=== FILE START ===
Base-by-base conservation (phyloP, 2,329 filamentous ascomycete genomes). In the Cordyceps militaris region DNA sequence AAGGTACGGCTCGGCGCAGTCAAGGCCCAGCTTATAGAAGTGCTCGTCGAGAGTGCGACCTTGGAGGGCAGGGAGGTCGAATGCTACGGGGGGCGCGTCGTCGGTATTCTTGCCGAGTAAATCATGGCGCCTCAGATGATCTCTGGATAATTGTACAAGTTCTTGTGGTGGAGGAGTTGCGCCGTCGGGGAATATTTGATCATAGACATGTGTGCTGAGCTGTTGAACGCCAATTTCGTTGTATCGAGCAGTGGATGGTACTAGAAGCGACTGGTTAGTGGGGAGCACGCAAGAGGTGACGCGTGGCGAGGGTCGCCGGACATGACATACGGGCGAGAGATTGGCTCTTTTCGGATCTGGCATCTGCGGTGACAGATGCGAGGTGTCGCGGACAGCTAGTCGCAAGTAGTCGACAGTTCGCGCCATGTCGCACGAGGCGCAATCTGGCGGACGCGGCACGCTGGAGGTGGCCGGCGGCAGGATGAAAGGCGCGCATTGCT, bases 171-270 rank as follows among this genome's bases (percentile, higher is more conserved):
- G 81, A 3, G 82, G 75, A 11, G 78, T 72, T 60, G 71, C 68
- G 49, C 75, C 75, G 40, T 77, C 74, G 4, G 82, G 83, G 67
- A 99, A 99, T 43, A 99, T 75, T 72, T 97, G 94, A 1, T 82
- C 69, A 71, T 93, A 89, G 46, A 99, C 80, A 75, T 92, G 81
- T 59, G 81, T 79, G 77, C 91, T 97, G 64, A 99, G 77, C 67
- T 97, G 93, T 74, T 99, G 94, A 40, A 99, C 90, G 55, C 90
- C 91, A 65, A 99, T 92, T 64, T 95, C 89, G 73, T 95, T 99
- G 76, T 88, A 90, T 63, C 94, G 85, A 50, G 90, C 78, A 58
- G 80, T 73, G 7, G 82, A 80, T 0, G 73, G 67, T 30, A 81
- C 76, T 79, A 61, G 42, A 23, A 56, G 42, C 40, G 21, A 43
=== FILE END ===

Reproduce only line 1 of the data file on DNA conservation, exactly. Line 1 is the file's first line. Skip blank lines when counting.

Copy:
Base-by-base conservation (phyloP, 2,329 filamentous ascomycete genomes). In the Cordyceps militaris region DNA sequence AAGGTACGGCTCGGCGCAGTCAAGGCCCAGCTTATAGAAGTGCTCGTCGAGAGTGCGACCTTGGAGGGCAGGGAGGTCGAATGCTACGGGGGGCGCGTCGTCGGTATTCTTGCCGAGTAAATCATGGCGCCTCAGATGATCTCTGGATAATTGTACAAGTTCTTGTGGTGGAGGAGTTGCGCCGTCGGGGAATATTTGATCATAGACATGTGTGCTGAGCTGTTGAACGCCAATTTCGTTGTATCGAGCAGTGGATGGTACTAGAAGCGACTGGTTAGTGGGGAGCACGCAAGAGGTGACGCGTGGCGAGGGTCGCCGGACATGACATACGGGCGAGAGATTGGCTCTTTTCGGATCTGGCATCTGCGGTGACAGATGCGAGGTGTCGCGGACAGCTAGTCGCAAGTAGTCGACAGTTCGCGCCATGTCGCACGAGGCGCAATCTGGCGGACGCGGCACGCTGGAGGTGGCCGGCGGCAGGATGAAAGGCGCGCATTGCT, bases 171-270 rank as follows among this genome's bases (percentile, higher is more conserved):